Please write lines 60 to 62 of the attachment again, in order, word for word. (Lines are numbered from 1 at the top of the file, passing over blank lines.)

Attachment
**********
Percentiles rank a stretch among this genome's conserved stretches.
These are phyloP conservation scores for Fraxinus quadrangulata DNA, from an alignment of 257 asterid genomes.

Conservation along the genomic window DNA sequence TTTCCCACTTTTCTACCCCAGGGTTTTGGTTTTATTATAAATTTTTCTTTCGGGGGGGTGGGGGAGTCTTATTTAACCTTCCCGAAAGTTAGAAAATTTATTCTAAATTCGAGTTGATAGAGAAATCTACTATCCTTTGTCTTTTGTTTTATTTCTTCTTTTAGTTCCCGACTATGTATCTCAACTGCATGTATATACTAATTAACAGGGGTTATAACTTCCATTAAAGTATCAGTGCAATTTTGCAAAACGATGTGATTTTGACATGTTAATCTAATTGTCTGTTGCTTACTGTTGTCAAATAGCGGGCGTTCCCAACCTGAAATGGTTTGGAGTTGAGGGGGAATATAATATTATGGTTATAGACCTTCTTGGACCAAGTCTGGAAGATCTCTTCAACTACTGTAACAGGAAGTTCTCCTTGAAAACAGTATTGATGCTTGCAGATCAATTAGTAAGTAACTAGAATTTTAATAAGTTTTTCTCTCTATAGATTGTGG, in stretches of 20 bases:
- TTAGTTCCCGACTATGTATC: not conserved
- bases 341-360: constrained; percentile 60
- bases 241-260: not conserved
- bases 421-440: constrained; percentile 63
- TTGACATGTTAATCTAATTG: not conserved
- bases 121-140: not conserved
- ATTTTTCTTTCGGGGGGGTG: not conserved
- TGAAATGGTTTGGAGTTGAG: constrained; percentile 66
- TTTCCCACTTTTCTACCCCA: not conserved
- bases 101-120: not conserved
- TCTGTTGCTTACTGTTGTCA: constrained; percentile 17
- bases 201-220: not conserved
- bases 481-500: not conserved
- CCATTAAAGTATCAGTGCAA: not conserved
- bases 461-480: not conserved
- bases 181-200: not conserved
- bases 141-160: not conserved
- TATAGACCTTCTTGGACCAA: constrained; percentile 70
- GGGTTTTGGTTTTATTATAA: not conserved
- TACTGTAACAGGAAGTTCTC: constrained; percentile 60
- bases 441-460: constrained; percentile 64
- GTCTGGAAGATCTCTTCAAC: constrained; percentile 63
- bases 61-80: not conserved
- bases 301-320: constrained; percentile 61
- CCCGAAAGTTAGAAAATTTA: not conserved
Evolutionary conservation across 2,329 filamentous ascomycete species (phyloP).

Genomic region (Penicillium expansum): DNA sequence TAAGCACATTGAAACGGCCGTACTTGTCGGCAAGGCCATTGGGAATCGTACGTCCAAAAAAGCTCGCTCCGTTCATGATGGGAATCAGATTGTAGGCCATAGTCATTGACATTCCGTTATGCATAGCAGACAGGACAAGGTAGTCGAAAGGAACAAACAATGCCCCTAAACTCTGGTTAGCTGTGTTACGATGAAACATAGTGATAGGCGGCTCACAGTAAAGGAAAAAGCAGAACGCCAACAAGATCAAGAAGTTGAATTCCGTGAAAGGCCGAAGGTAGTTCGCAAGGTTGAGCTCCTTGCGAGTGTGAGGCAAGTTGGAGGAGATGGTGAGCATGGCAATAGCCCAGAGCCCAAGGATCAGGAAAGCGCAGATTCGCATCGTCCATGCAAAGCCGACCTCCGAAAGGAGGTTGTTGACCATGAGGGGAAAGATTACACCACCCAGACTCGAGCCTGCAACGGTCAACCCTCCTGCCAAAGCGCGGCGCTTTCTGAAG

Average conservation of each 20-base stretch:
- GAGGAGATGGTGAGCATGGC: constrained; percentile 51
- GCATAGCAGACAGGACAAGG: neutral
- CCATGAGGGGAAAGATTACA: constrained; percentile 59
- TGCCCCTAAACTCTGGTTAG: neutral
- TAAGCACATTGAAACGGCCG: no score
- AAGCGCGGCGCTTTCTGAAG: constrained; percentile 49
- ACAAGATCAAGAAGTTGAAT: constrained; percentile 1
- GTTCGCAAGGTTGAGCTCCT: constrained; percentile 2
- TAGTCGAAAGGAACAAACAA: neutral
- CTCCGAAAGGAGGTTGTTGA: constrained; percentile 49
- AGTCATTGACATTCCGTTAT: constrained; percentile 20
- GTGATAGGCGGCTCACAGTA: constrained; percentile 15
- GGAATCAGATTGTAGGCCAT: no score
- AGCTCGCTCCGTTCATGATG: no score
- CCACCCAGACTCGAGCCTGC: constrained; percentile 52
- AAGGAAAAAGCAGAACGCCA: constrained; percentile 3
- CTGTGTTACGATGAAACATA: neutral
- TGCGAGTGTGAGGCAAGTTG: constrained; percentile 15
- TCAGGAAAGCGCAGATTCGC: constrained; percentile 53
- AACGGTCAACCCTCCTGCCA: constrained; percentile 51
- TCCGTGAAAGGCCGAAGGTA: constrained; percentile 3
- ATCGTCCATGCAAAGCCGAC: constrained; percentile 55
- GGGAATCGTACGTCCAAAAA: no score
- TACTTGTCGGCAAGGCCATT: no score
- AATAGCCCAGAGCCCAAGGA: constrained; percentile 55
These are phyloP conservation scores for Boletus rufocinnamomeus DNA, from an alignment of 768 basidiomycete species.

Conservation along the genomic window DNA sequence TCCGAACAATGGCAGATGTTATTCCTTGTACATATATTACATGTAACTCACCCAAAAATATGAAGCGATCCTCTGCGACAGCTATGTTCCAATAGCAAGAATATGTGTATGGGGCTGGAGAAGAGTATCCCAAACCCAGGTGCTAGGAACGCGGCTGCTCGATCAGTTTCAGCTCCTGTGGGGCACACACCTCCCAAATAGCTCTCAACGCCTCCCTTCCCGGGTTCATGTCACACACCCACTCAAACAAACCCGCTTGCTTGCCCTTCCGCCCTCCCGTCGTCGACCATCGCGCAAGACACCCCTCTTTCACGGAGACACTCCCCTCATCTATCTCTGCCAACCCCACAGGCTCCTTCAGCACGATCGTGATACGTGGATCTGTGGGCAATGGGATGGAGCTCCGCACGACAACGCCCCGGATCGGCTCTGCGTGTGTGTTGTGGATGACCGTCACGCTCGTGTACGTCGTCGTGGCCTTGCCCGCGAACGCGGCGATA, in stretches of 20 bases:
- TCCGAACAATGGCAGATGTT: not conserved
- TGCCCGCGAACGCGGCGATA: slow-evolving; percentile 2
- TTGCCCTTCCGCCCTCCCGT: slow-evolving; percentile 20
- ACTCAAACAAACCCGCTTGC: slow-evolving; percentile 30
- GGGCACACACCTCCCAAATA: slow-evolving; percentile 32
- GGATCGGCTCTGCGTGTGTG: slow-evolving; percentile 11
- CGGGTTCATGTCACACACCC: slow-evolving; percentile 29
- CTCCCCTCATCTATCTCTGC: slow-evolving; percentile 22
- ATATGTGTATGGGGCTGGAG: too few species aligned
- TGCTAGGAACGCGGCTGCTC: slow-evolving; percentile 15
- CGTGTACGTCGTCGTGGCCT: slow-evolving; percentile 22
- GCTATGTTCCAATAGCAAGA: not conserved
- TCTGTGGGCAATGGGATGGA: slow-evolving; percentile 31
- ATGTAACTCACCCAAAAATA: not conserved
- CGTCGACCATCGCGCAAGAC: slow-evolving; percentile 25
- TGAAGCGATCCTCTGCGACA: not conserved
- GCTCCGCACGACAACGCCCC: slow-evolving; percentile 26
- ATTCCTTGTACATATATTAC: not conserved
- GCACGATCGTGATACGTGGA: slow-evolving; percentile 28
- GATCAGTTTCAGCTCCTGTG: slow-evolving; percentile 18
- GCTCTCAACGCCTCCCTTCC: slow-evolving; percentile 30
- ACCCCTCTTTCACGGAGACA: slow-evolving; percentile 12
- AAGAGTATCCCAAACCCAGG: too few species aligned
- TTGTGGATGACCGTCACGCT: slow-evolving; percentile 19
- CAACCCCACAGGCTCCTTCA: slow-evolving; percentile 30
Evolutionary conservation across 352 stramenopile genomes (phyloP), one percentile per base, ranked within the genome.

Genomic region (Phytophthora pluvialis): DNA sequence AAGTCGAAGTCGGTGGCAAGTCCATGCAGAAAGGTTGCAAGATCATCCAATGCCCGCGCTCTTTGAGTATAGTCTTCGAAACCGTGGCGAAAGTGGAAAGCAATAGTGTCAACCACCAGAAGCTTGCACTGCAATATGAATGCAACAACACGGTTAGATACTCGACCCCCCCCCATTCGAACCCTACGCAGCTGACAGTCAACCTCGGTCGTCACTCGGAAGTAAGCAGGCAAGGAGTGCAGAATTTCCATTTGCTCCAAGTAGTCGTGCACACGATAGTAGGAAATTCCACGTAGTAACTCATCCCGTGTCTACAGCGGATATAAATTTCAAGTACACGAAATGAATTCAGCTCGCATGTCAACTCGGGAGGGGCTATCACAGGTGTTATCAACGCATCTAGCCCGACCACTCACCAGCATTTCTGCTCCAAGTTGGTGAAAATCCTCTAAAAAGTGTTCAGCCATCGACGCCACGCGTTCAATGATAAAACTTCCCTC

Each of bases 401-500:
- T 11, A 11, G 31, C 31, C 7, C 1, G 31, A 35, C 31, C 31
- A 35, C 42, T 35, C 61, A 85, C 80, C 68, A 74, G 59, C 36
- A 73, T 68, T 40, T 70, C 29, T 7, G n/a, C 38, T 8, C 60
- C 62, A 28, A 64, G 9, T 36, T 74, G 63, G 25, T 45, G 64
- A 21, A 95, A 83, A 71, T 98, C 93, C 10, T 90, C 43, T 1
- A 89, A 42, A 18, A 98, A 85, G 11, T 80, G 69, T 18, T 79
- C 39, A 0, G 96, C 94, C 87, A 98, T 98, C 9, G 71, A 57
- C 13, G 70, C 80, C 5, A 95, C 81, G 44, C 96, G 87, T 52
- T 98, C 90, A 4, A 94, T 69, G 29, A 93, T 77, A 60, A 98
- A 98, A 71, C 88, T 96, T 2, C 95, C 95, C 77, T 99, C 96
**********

- TGCCCGCGAACGCGGCGATA: slow-evolving; percentile 2
- TTGCCCTTCCGCCCTCCCGT: slow-evolving; percentile 20
- ACTCAAACAAACCCGCTTGC: slow-evolving; percentile 30